25 December 2015

Plastic-Eating Insects

Welcome back. Do you remember my blog post about dining on insects (Entomophagy)? Right, you’d rather not remember. Anyway, I didn’t write a lot about the delights of mealworms, thinking that cooking with flour made from crickets would be more palatable to anyone like me who’s new to the topic.

But today is this blog’s Mealworm Appreciation Day. First, because the little crawly creatures are way up there on the global menu. Second, because they’re a big seller as insect-eating pet food and bait for fishing. And third--yes, research has given us a new reason, which could be the most important:

Mealworms can biodegrade Styrofoam, a polystyrene product thought to be non-biodegradable. Understanding how a mealworm’s internal microorganisms--its gut bacteria--accomplish this task could lead to new approaches for managing plastic waste.

The darkling beetle–mealworm
life cycle. (Multiple websites)
(If it makes you feel any better about them, mealworms aren’t worms. They’re larvae that spend from 30 to 90 days before they pupate and later emerge as darkling beetles. Sorry, not butterflies.)

Mealworms Dispose of Polystyrene

Collaborating researchers from the PRC’s Beihang University and BGI–Shenzhen (formerly Beijing Genomics Institute) and Stanford University recently published two companion papers on the mealworms’ ability to biodegrade and mineralize polystyrene. The first paper focused on the mealworms and Styrofoam byproducts; the second examined the role of gut microorganisms.

Mealworms eating Styrofoam.
In their laboratory study, the researchers found that 100 mealworms devoured 34 to 39 milligrams of Styrofoam--picture a small pill--in 24 hours. 

Within a 16 day test period, the mealworms converted nearly 48% of the ingested Styrofoam into carbon dioxide (as they would any food source), excreted just over 49% as biodegraded polystyrene fecal matter and incorporated about 0.5% into biomass.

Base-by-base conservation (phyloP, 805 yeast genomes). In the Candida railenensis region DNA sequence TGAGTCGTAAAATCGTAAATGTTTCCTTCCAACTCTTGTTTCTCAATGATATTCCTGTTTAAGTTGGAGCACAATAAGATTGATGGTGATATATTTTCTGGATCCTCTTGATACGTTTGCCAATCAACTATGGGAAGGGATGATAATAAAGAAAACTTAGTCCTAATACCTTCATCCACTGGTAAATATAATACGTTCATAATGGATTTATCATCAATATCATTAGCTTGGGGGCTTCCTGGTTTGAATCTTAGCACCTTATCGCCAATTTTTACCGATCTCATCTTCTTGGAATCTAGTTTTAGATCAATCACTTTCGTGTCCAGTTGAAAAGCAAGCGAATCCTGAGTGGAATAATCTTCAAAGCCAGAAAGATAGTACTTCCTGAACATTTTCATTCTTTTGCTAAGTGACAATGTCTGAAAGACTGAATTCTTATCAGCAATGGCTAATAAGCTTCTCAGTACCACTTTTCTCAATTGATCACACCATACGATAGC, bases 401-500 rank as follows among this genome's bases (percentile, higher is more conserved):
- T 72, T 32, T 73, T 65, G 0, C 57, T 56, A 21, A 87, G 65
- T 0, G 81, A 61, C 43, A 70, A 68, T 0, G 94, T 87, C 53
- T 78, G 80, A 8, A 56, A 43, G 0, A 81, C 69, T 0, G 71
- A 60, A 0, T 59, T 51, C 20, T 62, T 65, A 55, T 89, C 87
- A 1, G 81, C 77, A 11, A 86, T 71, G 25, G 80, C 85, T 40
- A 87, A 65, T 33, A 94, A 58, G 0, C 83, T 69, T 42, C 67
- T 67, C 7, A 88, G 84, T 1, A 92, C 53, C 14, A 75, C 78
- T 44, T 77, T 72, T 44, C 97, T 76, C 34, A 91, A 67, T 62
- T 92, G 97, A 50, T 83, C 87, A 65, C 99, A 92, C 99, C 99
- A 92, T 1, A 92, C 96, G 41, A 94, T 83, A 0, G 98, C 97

Over the course of one month, mealworms fed only Styrofoam appeared to be as healthy as mealworms fed the normal diet of bran. Moreover, their fecal matter seemed to be as safe to use as soil for crops.

In-depth analysis of mealworm gut bacteria confirmed the presence and essential role of polystyrene-degrading gut bacteria.

Wrap Up

Research on reducing plastic waste didn’t begin with these studies, yet their success led the researchers to pose spinoff research questions. 

For example, can the gut bacteria in mealworms or other insects biodegrade other plastics? How would other animals fare if they dined on Styrofoam-fed mealworms, and how would the degraded plastic track through the food chain? Are there marine analogs to mealworms that might take a bite out of our plastic-strewn oceans? What conditions are favorable to plastic degradation and what more can be learned about enzymes for breaking down polymers to advance plastic degradation?

Well? Now what do you think about mealworms? Thanks for stopping by.


Research papers on plastic-eating mealworms in Environmental Science and Technology journal:
Stanford University news release on mealworm studies:
Article on mealworm studies on Discovery website:

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